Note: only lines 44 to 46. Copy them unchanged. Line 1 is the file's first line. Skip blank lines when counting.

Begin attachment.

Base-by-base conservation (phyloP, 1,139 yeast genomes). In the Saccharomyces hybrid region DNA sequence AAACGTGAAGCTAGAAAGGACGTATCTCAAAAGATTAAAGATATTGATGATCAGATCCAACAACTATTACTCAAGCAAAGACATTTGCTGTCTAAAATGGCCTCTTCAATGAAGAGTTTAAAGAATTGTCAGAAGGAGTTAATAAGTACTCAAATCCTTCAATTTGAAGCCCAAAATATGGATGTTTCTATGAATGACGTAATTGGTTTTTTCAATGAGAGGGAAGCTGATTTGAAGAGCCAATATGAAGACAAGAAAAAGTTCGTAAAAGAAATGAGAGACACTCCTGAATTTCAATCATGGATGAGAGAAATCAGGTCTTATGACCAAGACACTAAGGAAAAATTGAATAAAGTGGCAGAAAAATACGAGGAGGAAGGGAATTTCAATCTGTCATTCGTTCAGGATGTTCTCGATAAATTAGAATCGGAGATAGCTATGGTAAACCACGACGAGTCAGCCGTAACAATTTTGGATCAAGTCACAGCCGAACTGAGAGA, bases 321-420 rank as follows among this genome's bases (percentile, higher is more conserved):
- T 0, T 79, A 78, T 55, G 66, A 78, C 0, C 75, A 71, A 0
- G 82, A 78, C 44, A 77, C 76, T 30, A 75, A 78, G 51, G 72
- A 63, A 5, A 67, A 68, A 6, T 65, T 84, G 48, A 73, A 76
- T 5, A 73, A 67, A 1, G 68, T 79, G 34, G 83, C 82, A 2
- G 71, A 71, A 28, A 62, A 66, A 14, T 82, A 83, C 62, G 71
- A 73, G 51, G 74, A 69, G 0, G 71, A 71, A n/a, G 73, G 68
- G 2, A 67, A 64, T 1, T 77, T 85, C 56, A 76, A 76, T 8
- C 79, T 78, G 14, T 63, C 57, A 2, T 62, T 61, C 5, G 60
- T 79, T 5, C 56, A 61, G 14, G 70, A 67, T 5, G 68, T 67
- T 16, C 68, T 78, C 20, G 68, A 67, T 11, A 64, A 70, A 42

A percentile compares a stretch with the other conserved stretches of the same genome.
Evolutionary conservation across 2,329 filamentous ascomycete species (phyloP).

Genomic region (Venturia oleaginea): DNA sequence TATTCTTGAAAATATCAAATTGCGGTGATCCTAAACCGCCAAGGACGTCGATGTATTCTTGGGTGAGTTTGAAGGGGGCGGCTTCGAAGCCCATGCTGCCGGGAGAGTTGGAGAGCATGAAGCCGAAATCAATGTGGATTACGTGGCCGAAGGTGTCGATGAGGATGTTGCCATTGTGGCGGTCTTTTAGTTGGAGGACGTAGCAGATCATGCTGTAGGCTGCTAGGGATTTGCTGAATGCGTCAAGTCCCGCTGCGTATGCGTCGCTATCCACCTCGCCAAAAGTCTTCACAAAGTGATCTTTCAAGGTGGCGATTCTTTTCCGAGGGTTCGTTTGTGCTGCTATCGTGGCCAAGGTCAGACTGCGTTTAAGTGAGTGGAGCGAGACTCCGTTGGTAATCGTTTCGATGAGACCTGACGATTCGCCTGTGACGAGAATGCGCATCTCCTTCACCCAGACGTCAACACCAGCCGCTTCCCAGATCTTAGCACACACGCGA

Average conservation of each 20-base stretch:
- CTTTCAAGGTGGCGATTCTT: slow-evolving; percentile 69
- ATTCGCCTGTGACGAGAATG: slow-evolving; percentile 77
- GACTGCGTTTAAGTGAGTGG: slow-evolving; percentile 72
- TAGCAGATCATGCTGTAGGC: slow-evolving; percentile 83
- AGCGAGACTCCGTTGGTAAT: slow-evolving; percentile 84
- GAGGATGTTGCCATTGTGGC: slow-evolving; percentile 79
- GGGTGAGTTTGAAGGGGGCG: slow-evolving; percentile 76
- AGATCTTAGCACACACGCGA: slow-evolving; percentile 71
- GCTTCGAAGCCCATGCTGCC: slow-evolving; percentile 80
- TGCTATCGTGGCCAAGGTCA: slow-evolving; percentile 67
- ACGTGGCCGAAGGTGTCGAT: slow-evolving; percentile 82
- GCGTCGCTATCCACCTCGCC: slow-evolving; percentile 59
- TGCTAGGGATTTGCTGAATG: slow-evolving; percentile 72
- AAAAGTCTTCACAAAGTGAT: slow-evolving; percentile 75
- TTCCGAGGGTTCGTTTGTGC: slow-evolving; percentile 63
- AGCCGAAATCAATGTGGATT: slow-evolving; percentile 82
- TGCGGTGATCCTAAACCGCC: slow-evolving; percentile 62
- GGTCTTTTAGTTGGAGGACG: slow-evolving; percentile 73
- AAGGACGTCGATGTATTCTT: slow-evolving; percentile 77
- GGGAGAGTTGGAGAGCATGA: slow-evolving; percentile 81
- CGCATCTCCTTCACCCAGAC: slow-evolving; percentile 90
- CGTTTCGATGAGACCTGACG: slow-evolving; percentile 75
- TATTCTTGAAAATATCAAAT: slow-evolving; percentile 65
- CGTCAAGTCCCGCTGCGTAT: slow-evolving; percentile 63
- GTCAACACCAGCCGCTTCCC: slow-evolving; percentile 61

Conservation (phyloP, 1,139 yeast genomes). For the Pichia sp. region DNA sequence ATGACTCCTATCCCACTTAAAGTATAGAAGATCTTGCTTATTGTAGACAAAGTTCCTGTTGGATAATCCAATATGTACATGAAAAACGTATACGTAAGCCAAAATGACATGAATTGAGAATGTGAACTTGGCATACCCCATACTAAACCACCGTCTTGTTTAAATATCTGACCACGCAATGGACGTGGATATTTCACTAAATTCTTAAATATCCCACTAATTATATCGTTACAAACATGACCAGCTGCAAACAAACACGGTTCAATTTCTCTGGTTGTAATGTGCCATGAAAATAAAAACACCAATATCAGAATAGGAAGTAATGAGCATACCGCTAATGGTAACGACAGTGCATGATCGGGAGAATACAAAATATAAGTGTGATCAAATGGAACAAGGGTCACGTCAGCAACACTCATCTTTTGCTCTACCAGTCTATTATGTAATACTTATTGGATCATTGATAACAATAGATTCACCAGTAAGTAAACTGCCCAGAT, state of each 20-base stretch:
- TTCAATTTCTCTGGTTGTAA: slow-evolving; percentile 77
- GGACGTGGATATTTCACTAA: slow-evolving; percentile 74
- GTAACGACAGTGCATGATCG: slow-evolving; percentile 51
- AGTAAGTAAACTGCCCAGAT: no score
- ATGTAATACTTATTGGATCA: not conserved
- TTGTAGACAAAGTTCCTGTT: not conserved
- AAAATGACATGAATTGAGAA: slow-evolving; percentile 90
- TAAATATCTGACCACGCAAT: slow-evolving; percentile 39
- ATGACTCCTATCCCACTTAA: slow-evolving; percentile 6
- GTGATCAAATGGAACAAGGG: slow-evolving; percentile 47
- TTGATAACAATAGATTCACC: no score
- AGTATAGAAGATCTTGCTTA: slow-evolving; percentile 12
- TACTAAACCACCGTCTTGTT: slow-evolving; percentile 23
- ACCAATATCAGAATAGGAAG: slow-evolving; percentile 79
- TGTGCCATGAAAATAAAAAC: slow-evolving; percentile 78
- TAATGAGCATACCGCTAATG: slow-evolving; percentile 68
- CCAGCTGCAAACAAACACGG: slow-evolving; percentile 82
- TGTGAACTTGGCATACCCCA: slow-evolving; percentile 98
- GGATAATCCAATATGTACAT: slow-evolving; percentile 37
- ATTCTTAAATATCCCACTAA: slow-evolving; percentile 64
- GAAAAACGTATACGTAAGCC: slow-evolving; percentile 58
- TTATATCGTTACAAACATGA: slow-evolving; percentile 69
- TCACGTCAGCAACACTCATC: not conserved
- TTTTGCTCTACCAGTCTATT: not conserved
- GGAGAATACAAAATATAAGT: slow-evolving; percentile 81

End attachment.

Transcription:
- GTAACGACAGTGCATGATCG: slow-evolving; percentile 51
- AGTAAGTAAACTGCCCAGAT: no score
- ATGTAATACTTATTGGATCA: not conserved